In the choice between various channels for receiving career guidance, many respondents (60%) preferred to receive career guidance individually in a physical room. At the same time, when deciding what resource to consult for information about education and work, the vast majority (79%) of respondents named the internet as their first choice; no other resource was named as first choice at a similar frequency. However, the other resources listed by respondents in their top five choices varied widely. These results suggest that no information resource is unimportant, but the relevance of different resources depends on individual preferences. Chart 1 illustrates the respondents’ ranking of the importance of the career information resources included in the questionnaire.

Similar trends were seen in the respondents’ ranking of different information resources when preparing for making career decisions: resources from diverse social spaces, including education (e.g., lessons on education and work, career guidance counsellors), the family (e.g., parents, siblings, friends), working life (e.g., workplace visits, internships), and the internet, were all considered important. Table 3 provides an overview of students’ perceptions of the value of career information resources from different social spaces.

Table 3

Students’ evaluations of the value of different sources of career information. Scores range from not at all important (0) to very important (1).



Social space

Online 240 27 0.65 0.31

Family 241 26 0.63 0.25

Education 208 59 0.56 0.26

Work life 206 61 0.55 0.30

As can be seen from Table 3, the mean score for all social spaces is above 0.5. This indicates that the respondents generally considered career resources related to these social spaces to be important in their career learning process. The table also shows that respondents place the highest value on online career resources and information resources within the family. However, it should be noted that these two resource types also had the greatest numbers of valid responses, which may have affected their mean scores. Consequently, the actual score differences between these resources and the others may differ from those shown in the table.

The number of valid responses pertaining to online career responses was high, despite many students reporting low engagement with resources of this type. Like family resources, for which a similar number of valid responses were given, most respondents interacted daily with online resources. Regardless of purpose, the internet, parents, and friends are more accessible to students in their daily life than events such as education fairs or workplace visits, which may occur only a few times per year. The differing availability of career resources may thus have impacted the response rates obtained and could also influence how students perceive their importance in career learning.

Table 3 also shows that there was substantial variance in the students’ responses. While the mean scores for each social space indicate their perceived importance across the entire sample, the high standard deviations show that many respondents stated that certain resources were of limited or no importance in their career learning. In this context, it is notable that the standard deviation was highest for the online and working life-related career resources. The explanation for this may be related to the above argument concerning participants’ frequency of exposure to and experiences with career resources in these social spaces.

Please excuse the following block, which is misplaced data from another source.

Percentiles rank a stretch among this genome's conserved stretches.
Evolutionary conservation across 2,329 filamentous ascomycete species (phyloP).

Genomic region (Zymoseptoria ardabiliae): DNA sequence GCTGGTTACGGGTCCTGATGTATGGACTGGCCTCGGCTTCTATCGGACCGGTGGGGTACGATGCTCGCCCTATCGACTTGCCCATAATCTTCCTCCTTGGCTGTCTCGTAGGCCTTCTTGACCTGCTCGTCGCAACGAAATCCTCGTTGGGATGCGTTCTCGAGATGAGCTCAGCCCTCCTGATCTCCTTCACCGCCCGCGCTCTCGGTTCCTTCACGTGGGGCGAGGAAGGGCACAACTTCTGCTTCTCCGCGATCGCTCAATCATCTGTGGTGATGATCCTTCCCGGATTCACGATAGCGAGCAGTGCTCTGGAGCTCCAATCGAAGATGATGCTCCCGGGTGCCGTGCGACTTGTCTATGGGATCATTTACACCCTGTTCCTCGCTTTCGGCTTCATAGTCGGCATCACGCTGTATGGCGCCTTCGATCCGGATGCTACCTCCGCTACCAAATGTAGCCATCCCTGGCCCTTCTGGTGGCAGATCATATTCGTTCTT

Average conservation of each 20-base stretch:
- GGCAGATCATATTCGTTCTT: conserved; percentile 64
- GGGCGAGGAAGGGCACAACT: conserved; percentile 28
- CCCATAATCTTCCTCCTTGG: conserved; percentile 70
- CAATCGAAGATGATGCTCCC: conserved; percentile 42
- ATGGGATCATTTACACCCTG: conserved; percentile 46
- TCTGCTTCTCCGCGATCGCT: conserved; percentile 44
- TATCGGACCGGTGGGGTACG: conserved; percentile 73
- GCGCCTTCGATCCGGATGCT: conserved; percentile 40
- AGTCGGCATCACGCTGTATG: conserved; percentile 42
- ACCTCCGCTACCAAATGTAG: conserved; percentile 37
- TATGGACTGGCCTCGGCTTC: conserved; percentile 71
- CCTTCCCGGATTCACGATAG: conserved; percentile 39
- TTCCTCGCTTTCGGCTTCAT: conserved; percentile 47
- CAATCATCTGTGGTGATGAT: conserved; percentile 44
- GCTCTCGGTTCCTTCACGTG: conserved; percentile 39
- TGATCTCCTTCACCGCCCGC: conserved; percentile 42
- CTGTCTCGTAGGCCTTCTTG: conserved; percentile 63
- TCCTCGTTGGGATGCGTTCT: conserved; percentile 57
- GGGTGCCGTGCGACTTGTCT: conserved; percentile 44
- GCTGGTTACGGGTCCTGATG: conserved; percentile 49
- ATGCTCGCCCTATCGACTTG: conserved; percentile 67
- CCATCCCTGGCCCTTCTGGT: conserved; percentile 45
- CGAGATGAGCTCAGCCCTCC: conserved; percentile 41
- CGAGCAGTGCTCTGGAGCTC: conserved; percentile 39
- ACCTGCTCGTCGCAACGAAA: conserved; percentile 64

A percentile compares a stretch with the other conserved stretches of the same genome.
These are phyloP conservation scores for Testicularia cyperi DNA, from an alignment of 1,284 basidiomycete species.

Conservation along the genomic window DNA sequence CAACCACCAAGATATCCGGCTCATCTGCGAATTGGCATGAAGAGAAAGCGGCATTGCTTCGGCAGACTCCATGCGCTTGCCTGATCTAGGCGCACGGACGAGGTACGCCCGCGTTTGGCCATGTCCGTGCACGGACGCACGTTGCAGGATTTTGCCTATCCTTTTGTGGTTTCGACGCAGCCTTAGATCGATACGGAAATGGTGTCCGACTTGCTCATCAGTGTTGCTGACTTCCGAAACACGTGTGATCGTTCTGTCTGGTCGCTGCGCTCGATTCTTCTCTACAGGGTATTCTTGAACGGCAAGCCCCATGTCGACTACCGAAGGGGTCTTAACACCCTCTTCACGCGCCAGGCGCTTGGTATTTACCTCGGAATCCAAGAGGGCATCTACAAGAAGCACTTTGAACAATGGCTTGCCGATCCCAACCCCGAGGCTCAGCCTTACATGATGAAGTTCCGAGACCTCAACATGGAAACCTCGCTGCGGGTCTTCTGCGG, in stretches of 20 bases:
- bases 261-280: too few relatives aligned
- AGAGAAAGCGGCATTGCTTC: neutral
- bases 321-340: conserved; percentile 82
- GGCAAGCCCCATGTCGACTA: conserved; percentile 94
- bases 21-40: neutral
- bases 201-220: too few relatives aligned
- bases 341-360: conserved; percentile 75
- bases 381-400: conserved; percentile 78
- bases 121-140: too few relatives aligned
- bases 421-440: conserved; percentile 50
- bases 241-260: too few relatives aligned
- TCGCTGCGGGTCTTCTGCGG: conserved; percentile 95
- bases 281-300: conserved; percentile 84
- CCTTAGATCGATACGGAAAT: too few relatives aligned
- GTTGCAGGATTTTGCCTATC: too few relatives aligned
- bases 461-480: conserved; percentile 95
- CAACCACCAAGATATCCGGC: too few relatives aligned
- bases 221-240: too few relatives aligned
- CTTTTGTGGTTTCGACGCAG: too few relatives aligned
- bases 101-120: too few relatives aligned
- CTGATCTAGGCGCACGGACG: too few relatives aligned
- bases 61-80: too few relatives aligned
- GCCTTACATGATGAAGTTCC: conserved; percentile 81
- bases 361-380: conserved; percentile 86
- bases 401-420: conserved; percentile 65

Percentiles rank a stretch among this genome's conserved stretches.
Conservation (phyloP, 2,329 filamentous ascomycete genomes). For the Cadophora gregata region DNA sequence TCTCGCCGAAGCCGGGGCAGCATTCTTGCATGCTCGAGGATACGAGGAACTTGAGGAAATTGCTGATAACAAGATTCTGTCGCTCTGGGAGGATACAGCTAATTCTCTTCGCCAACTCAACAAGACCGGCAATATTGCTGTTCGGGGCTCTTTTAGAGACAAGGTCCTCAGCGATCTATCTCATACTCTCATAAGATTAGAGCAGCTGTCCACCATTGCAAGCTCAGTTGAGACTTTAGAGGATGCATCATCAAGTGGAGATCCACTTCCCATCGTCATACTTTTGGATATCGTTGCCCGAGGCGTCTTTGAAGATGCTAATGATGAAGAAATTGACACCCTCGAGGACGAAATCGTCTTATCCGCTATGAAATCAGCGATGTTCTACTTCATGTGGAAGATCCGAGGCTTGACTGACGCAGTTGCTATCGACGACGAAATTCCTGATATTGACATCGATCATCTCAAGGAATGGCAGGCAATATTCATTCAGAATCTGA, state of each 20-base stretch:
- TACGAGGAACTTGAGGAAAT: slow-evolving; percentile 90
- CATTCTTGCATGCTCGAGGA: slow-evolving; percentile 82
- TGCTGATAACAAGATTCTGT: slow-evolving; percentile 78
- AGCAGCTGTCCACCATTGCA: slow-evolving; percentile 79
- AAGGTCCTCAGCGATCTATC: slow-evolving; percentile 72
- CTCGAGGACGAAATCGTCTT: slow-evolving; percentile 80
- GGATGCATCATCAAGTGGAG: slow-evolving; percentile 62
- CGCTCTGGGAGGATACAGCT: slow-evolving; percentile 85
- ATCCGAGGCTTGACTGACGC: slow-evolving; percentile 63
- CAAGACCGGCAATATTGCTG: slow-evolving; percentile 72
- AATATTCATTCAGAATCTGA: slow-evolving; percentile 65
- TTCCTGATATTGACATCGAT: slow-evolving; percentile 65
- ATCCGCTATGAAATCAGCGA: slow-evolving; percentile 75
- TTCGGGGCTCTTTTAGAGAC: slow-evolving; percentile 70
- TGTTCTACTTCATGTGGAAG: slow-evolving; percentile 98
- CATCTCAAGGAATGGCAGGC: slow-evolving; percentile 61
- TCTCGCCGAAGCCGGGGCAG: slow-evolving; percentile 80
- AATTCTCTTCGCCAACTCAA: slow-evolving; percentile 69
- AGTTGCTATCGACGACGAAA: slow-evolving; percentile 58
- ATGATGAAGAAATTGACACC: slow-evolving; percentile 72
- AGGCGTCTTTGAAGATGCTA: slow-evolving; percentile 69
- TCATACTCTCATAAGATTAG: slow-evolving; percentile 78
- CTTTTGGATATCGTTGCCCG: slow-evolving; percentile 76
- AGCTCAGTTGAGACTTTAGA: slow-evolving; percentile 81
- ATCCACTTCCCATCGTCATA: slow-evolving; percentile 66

Relations of career resources’ perceived relevance

To better understand the role of online career resources in students’ career learning, their appraisals of the importance of such resources were compared to the perceived importance of resources accessed through the family, education, and working life. Table 4 shows the correlations between the perceived importance scores for these four resource types.

Table 4

Pearson correlations for perceived importance of career resources from different social spaces. ***= p < 0.001.


Online 0.39*** 0.47*** 0.10

Family 0.39*** 0.55*** 0.32***

Education 0.48*** 0.55*** 0.58***

Work 0.10 0.32*** 0.58***

There are significant positive correlations of intermediate strength between the respondents’ importance scores for online career resources and those for information resources accessed through family and education. These results indicate that students who value online career resources also tend to value familial and educational resources. While the correlation is only moderately strong, it is sufficient to state that respondents’ perceptions of information resources from these three social spaces are related. Conversely, the scores for career resources relating to working life correlate only weakly and non-significantly (p = 0.17) with the perceived importance of online career resources.


The internet – a common space for interactions

This study’s objective was to explore rural students’ experiences of using online resources for career information and support. It was found that most respondents had experience with online career resources, however with a variety of activities and platforms used. The results obtained in this work show the importance of adopting a broad perspective on factors that may influence learning when seeking to understand young people’s use of online resources when preparing for career choices. Factors that may contribute to the high share of users include the passage of time and the greater integration of technology in schools and society in general, especially since the data collection period coincided with the pandemic, which may have increased students’ propensity to use online resources. However, even during normal circumstances, certain types of information and support may only be available to students in rural areas via the internet (Rosvall et al., 2018). It can therefore be assumed that most rural youths will use the internet for career learning purposes at some point.